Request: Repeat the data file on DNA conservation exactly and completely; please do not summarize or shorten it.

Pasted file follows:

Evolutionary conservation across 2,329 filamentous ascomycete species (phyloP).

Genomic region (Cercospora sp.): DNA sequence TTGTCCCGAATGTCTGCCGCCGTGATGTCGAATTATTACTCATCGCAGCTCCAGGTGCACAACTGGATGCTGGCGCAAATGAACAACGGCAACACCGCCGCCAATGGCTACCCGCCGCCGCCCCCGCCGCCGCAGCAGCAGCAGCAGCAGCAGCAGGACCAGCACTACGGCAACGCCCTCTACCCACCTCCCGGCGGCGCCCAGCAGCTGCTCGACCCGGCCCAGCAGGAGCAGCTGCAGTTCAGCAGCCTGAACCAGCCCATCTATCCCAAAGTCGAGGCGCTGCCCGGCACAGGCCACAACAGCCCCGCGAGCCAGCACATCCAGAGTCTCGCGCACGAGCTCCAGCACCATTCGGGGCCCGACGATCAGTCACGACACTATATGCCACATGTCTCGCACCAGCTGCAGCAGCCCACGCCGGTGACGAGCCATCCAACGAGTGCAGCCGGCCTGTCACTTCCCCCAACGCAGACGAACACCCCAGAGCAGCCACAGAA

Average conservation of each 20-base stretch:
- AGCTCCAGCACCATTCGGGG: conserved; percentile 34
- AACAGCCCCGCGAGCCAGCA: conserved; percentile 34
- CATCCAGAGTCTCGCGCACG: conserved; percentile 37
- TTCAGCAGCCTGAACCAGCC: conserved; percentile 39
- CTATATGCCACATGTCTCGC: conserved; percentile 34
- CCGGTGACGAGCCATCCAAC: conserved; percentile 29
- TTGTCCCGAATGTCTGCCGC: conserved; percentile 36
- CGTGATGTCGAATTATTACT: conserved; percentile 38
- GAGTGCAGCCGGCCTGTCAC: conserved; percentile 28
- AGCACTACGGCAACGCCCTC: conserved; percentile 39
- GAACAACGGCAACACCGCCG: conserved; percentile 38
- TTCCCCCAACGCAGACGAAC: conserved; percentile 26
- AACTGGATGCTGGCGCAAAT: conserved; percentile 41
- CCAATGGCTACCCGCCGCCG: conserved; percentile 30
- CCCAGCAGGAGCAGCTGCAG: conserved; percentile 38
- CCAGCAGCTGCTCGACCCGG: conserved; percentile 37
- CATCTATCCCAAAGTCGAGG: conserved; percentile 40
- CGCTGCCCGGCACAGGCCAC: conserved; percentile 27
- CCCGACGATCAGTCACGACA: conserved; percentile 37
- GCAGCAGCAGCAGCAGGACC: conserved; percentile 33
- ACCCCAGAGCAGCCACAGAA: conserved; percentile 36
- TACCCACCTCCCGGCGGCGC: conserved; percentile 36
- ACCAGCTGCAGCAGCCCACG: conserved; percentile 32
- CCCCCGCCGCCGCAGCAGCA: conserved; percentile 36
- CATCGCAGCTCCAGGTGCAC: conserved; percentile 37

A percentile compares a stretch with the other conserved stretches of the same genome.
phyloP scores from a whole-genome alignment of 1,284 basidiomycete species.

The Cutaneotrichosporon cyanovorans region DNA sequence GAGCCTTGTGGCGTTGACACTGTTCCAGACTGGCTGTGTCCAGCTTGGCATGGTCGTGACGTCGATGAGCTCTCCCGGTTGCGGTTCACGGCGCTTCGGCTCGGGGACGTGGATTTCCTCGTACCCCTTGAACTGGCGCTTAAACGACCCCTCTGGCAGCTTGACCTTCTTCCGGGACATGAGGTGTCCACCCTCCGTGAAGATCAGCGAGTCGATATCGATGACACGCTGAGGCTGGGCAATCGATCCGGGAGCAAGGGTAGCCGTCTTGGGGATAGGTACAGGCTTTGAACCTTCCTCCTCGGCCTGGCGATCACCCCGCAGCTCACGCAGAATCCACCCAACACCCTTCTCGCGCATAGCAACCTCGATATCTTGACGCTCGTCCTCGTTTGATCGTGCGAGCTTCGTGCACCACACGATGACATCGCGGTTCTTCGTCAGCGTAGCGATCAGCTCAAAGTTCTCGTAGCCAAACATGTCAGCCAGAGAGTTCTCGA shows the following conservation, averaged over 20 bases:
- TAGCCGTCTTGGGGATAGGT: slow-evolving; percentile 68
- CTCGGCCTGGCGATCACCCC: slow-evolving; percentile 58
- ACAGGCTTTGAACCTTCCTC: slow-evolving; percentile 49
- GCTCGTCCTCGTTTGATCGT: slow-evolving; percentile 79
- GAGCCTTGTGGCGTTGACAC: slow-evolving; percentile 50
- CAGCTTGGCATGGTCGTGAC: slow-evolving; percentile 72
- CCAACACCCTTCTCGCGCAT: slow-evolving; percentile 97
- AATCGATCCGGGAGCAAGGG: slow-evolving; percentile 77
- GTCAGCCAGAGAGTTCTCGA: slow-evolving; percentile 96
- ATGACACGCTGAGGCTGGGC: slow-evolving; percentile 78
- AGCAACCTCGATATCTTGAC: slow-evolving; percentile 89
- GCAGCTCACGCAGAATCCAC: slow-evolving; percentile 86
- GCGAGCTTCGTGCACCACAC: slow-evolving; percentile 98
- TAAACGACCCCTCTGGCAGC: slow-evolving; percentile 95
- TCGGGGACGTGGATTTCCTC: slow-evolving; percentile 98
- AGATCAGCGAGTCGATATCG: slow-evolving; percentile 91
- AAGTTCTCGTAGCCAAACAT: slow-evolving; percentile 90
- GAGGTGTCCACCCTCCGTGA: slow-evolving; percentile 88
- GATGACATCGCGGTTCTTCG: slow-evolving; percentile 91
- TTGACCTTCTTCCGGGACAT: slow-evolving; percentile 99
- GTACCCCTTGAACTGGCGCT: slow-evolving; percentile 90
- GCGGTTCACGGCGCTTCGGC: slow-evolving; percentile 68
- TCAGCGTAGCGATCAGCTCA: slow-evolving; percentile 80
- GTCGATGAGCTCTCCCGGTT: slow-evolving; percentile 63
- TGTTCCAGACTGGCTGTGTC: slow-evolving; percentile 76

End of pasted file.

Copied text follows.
Evolutionary conservation across 2,329 filamentous ascomycete species (phyloP).

Genomic region (Cercospora sp.): DNA sequence TTGTCCCGAATGTCTGCCGCCGTGATGTCGAATTATTACTCATCGCAGCTCCAGGTGCACAACTGGATGCTGGCGCAAATGAACAACGGCAACACCGCCGCCAATGGCTACCCGCCGCCGCCCCCGCCGCCGCAGCAGCAGCAGCAGCAGCAGCAGGACCAGCACTACGGCAACGCCCTCTACCCACCTCCCGGCGGCGCCCAGCAGCTGCTCGACCCGGCCCAGCAGGAGCAGCTGCAGTTCAGCAGCCTGAACCAGCCCATCTATCCCAAAGTCGAGGCGCTGCCCGGCACAGGCCACAACAGCCCCGCGAGCCAGCACATCCAGAGTCTCGCGCACGAGCTCCAGCACCATTCGGGGCCCGACGATCAGTCACGACACTATATGCCACATGTCTCGCACCAGCTGCAGCAGCCCACGCCGGTGACGAGCCATCCAACGAGTGCAGCCGGCCTGTCACTTCCCCCAACGCAGACGAACACCCCAGAGCAGCCACAGAA

Average conservation of each 20-base stretch:
- AGCTCCAGCACCATTCGGGG: conserved; percentile 34
- AACAGCCCCGCGAGCCAGCA: conserved; percentile 34
- CATCCAGAGTCTCGCGCACG: conserved; percentile 37
- TTCAGCAGCCTGAACCAGCC: conserved; percentile 39
- CTATATGCCACATGTCTCGC: conserved; percentile 34
- CCGGTGACGAGCCATCCAAC: conserved; percentile 29
- TTGTCCCGAATGTCTGCCGC: conserved; percentile 36
- CGTGATGTCGAATTATTACT: conserved; percentile 38
- GAGTGCAGCCGGCCTGTCAC: conserved; percentile 28
- AGCACTACGGCAACGCCCTC: conserved; percentile 39
- GAACAACGGCAACACCGCCG: conserved; percentile 38
- TTCCCCCAACGCAGACGAAC: conserved; percentile 26
- AACTGGATGCTGGCGCAAAT: conserved; percentile 41
- CCAATGGCTACCCGCCGCCG: conserved; percentile 30
- CCCAGCAGGAGCAGCTGCAG: conserved; percentile 38
- CCAGCAGCTGCTCGACCCGG: conserved; percentile 37
- CATCTATCCCAAAGTCGAGG: conserved; percentile 40
- CGCTGCCCGGCACAGGCCAC: conserved; percentile 27
- CCCGACGATCAGTCACGACA: conserved; percentile 37
- GCAGCAGCAGCAGCAGGACC: conserved; percentile 33
- ACCCCAGAGCAGCCACAGAA: conserved; percentile 36
- TACCCACCTCCCGGCGGCGC: conserved; percentile 36
- ACCAGCTGCAGCAGCCCACG: conserved; percentile 32
- CCCCCGCCGCCGCAGCAGCA: conserved; percentile 36
- CATCGCAGCTCCAGGTGCAC: conserved; percentile 37

A percentile compares a stretch with the other conserved stretches of the same genome.
phyloP scores from a whole-genome alignment of 1,284 basidiomycete species.

The Cutaneotrichosporon cyanovorans region DNA sequence GAGCCTTGTGGCGTTGACACTGTTCCAGACTGGCTGTGTCCAGCTTGGCATGGTCGTGACGTCGATGAGCTCTCCCGGTTGCGGTTCACGGCGCTTCGGCTCGGGGACGTGGATTTCCTCGTACCCCTTGAACTGGCGCTTAAACGACCCCTCTGGCAGCTTGACCTTCTTCCGGGACATGAGGTGTCCACCCTCCGTGAAGATCAGCGAGTCGATATCGATGACACGCTGAGGCTGGGCAATCGATCCGGGAGCAAGGGTAGCCGTCTTGGGGATAGGTACAGGCTTTGAACCTTCCTCCTCGGCCTGGCGATCACCCCGCAGCTCACGCAGAATCCACCCAACACCCTTCTCGCGCATAGCAACCTCGATATCTTGACGCTCGTCCTCGTTTGATCGTGCGAGCTTCGTGCACCACACGATGACATCGCGGTTCTTCGTCAGCGTAGCGATCAGCTCAAAGTTCTCGTAGCCAAACATGTCAGCCAGAGAGTTCTCGA shows the following conservation, averaged over 20 bases:
- TAGCCGTCTTGGGGATAGGT: slow-evolving; percentile 68
- CTCGGCCTGGCGATCACCCC: slow-evolving; percentile 58
- ACAGGCTTTGAACCTTCCTC: slow-evolving; percentile 49
- GCTCGTCCTCGTTTGATCGT: slow-evolving; percentile 79
- GAGCCTTGTGGCGTTGACAC: slow-evolving; percentile 50
- CAGCTTGGCATGGTCGTGAC: slow-evolving; percentile 72
- CCAACACCCTTCTCGCGCAT: slow-evolving; percentile 97
- AATCGATCCGGGAGCAAGGG: slow-evolving; percentile 77
- GTCAGCCAGAGAGTTCTCGA: slow-evolving; percentile 96
- ATGACACGCTGAGGCTGGGC: slow-evolving; percentile 78
- AGCAACCTCGATATCTTGAC: slow-evolving; percentile 89
- GCAGCTCACGCAGAATCCAC: slow-evolving; percentile 86
- GCGAGCTTCGTGCACCACAC: slow-evolving; percentile 98
- TAAACGACCCCTCTGGCAGC: slow-evolving; percentile 95
- TCGGGGACGTGGATTTCCTC: slow-evolving; percentile 98
- AGATCAGCGAGTCGATATCG: slow-evolving; percentile 91
- AAGTTCTCGTAGCCAAACAT: slow-evolving; percentile 90
- GAGGTGTCCACCCTCCGTGA: slow-evolving; percentile 88
- GATGACATCGCGGTTCTTCG: slow-evolving; percentile 91
- TTGACCTTCTTCCGGGACAT: slow-evolving; percentile 99
- GTACCCCTTGAACTGGCGCT: slow-evolving; percentile 90
- GCGGTTCACGGCGCTTCGGC: slow-evolving; percentile 68
- TCAGCGTAGCGATCAGCTCA: slow-evolving; percentile 80
- GTCGATGAGCTCTCCCGGTT: slow-evolving; percentile 63
- TGTTCCAGACTGGCTGTGTC: slow-evolving; percentile 76